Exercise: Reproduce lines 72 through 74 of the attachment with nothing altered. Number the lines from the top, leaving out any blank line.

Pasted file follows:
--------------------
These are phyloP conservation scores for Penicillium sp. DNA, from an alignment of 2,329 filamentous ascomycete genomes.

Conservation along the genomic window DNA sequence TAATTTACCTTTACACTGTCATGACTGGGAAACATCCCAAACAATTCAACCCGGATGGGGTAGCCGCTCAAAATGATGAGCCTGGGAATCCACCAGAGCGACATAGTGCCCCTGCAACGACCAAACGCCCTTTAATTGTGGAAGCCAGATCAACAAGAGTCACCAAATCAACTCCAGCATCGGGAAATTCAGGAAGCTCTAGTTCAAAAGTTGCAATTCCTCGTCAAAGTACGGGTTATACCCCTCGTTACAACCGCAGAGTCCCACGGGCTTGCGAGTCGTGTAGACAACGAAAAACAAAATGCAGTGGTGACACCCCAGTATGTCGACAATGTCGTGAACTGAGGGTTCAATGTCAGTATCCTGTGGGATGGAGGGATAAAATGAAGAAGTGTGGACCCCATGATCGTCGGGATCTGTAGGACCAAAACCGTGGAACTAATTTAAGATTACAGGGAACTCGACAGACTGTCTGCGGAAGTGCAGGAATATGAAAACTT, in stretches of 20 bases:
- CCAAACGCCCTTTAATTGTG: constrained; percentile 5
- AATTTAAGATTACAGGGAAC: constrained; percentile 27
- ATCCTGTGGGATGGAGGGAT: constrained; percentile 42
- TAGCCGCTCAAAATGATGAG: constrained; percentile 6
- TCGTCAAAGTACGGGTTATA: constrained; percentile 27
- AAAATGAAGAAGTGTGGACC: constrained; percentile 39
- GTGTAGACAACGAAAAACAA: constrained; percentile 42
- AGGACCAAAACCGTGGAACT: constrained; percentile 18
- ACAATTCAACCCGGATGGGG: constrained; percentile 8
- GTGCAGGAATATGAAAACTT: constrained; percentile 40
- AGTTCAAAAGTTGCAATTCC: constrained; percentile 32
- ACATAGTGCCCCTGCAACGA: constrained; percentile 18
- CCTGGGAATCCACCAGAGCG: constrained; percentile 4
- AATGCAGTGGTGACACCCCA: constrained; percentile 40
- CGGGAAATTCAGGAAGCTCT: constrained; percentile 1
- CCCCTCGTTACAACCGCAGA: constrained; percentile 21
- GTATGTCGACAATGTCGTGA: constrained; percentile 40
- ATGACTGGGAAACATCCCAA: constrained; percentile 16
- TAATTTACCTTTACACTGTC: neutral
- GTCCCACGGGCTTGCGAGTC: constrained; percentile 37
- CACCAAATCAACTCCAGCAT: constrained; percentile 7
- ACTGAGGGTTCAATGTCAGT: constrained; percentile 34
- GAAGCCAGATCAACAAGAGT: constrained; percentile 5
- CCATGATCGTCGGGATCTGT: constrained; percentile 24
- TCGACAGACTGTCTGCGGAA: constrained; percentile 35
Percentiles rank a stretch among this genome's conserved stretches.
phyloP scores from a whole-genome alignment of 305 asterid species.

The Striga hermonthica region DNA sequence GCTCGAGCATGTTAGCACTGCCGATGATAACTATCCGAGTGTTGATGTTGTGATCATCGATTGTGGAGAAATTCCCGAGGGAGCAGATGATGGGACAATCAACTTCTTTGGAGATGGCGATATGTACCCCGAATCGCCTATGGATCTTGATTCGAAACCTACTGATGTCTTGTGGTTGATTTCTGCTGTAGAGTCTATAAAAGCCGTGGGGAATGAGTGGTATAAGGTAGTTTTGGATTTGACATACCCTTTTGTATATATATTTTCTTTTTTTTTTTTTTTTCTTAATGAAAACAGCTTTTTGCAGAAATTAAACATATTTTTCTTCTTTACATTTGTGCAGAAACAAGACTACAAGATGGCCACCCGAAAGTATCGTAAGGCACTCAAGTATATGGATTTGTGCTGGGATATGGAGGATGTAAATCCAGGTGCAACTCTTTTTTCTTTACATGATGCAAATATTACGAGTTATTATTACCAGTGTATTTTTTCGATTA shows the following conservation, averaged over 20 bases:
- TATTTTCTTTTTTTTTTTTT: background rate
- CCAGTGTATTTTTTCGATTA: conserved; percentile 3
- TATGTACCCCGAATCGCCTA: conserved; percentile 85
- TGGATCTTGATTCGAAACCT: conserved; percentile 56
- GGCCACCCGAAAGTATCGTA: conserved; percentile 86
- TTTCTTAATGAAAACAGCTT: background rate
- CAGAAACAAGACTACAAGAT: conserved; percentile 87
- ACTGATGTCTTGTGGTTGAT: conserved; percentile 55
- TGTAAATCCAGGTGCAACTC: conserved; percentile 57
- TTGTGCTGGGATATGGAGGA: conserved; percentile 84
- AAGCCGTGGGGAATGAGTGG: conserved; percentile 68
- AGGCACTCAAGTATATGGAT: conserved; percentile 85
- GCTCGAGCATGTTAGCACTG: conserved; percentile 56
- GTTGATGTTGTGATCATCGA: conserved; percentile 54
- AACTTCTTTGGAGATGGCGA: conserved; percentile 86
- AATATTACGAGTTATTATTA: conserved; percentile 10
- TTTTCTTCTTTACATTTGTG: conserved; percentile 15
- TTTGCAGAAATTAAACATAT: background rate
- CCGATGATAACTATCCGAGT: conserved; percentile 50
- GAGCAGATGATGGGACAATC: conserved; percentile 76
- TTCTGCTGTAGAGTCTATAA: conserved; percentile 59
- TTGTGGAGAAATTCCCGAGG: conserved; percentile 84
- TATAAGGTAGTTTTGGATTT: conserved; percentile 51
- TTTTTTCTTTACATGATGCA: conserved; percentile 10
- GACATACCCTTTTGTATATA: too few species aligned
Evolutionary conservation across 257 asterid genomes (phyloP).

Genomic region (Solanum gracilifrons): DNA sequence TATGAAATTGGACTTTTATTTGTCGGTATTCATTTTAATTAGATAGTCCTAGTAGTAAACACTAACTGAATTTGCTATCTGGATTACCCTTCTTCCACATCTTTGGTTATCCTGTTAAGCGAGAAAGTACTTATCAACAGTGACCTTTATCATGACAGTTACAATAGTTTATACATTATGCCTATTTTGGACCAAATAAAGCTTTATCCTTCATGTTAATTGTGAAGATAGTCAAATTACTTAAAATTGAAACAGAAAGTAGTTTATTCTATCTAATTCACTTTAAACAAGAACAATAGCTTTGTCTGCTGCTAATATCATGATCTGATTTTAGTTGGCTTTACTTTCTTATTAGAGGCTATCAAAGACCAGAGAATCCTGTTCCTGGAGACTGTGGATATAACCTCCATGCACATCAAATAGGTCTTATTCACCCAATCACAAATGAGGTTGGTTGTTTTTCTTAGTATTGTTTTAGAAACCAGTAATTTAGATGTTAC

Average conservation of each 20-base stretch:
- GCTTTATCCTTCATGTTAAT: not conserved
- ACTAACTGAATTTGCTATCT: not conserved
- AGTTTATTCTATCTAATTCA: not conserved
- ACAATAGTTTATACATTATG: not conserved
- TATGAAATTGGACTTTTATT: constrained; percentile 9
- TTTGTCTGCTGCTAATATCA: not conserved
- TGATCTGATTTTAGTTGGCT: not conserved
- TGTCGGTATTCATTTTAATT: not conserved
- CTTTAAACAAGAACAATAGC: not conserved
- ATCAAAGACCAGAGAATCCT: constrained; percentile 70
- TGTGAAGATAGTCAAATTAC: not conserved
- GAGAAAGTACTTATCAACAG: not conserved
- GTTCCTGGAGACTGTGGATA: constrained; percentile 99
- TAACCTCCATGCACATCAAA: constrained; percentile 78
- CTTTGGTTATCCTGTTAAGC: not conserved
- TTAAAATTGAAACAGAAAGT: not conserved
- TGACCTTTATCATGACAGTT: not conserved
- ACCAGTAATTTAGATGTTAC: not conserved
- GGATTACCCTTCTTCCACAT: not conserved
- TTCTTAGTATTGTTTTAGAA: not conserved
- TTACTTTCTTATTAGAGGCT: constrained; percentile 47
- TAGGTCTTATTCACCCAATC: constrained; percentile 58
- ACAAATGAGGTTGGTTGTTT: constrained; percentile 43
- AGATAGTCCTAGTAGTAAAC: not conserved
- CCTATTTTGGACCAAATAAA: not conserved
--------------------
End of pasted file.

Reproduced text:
- TAACCTCCATGCACATCAAA: constrained; percentile 78
- CTTTGGTTATCCTGTTAAGC: not conserved
- TTAAAATTGAAACAGAAAGT: not conserved